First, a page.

I read a shocking statistic. It said we should spend two-thirds our time creating and one-third our time learning how to create. Stated differently, we should spend two-thirds our time doing and one-third our time learning.
I’ve spent a decade reading hundreds of books. I learned highly personal details about many of the bookstore staff across multiple bookstore locations. One staff member reported that my recorded history showed I spent over $16,000 on books in a relatively short time. My home had so many piles of books that I was labeled a hoarder, even though I gave boxes of books regularly to The Diabetes Association. And I was often attacked on Amazon by commenters accusing me of being “a paid professional book reviewer.”
But based on all that knowledge, I produced next to nothing.
So, if you’re like me—a book hoarder—or if you’re someone on the other end of the spectrum who creates endlessly without much learning, how can you find the right balance?
Here are ways to find the 1/3rd learning to 2/3rd doing sweet spot:
Learn by doing. Doing is a form of learning unto itself. Perhaps doing is a higher form of learning because it’s active, not passive. Painting a picture is doing, but it also requires learning. So, perhaps break the task into chunks. You might start by learning how to draw on canvas. Spend 1/3rd your time learning how to draw and 2/3rds actually drawing. Then learn how to paint with oils using the 1/3rd to 2/3rd rule. Once you master painting with oils, move onto acrylics. That’ll send you further along the road of mastery.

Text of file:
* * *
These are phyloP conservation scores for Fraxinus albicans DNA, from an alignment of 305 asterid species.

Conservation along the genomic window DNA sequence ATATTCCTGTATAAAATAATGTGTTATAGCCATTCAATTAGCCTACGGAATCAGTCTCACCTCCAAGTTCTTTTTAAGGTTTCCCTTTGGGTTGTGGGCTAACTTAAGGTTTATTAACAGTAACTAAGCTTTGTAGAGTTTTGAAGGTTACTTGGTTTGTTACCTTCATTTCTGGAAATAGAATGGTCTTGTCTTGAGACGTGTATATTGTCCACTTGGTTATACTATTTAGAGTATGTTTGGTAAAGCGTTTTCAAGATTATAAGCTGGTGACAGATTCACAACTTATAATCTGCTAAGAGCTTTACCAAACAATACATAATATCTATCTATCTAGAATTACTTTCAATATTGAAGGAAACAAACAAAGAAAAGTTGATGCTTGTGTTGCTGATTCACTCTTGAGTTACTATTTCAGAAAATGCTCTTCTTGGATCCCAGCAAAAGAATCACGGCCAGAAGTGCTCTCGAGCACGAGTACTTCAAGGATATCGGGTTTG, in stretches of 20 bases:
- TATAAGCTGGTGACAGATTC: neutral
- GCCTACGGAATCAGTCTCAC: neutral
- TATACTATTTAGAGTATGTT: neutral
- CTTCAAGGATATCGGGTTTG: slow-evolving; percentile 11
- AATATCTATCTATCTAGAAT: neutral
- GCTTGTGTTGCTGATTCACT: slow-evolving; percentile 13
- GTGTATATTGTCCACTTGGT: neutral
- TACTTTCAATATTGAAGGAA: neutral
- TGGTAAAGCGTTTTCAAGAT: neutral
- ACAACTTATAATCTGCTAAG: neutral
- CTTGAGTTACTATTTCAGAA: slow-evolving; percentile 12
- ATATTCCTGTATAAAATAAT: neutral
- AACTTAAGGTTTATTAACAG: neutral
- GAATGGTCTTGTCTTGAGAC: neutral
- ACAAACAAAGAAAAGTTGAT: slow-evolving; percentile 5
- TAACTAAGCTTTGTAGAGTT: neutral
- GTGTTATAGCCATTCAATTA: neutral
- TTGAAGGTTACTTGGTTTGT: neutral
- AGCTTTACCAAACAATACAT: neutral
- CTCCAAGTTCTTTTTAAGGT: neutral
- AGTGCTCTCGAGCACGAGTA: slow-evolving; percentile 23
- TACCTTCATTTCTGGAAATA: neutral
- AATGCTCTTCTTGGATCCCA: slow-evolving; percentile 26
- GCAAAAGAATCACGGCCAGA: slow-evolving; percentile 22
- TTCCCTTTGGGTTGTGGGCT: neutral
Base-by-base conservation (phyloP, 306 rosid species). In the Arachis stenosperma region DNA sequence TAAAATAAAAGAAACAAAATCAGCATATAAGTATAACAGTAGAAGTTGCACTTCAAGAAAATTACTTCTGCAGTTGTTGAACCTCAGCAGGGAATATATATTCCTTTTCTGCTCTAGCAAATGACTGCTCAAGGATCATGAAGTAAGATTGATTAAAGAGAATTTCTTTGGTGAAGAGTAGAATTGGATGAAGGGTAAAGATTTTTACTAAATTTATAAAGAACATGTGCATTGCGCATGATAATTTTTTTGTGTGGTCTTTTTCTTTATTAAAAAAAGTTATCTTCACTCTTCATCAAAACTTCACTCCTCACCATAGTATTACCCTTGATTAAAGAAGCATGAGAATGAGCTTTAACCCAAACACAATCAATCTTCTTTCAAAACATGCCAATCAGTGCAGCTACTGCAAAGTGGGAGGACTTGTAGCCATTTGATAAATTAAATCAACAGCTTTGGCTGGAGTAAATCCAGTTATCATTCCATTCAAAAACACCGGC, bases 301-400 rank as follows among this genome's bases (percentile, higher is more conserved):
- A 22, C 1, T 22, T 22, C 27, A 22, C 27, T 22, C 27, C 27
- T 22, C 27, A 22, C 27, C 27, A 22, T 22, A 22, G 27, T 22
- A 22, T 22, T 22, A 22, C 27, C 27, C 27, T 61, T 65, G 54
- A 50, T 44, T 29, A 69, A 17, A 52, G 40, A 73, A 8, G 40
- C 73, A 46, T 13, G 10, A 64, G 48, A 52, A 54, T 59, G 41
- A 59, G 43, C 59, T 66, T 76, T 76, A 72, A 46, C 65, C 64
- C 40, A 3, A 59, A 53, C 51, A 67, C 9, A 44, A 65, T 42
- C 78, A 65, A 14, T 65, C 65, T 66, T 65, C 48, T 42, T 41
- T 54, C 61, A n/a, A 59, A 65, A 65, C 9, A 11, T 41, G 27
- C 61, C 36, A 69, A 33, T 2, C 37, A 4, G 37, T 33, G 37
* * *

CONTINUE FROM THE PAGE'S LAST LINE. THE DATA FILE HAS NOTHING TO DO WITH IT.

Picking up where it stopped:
But how do you time manage the 1/3rd to 2/3rd ratio? It’s simple. If you have an hour a day dedicated to drawing, spend 20 minutes learning how to draw and 40 minutes drawing.
Learn something that will enable you to create. If you want to write fiction, read fiction and how-to-write-fiction books. If you want to become a marketer, read books or take courses on social media marketing. If you want to create fine art, read books or take courses on how to paint. Consider reading and taking courses on topics that will help you create something special. Of course, there is value in leisure reading, but why not focus that reading on something worth creating?
Create a project that requires learning to complete. You might want to climb the side of a building, not that I’d recommend this. One friend of mine wanted to climb a tower and have the media televise him. But had he been extra serious, and perhaps cautious, he might have taken courses or read books on climbing technique. Another friend wanted to become a chess master. He studied books on chess so well that he won tournaments. And then I started reading his books, too. Consider creating a project and start learning and doing the 1/3rd to 2/3rd ratio way.
Make time for doing. This is what is called a hobby, but can also be a way to learn skills you may need for achieving a dream. Simply build in time for doing each day.
If you could learn 1/3rd the time and produce 2/3rd the time, what a glorious life you’d lead. However, academia requires you spend most of your time learning. As a caveat: an essay may take up to twice as long to research as it may take to write.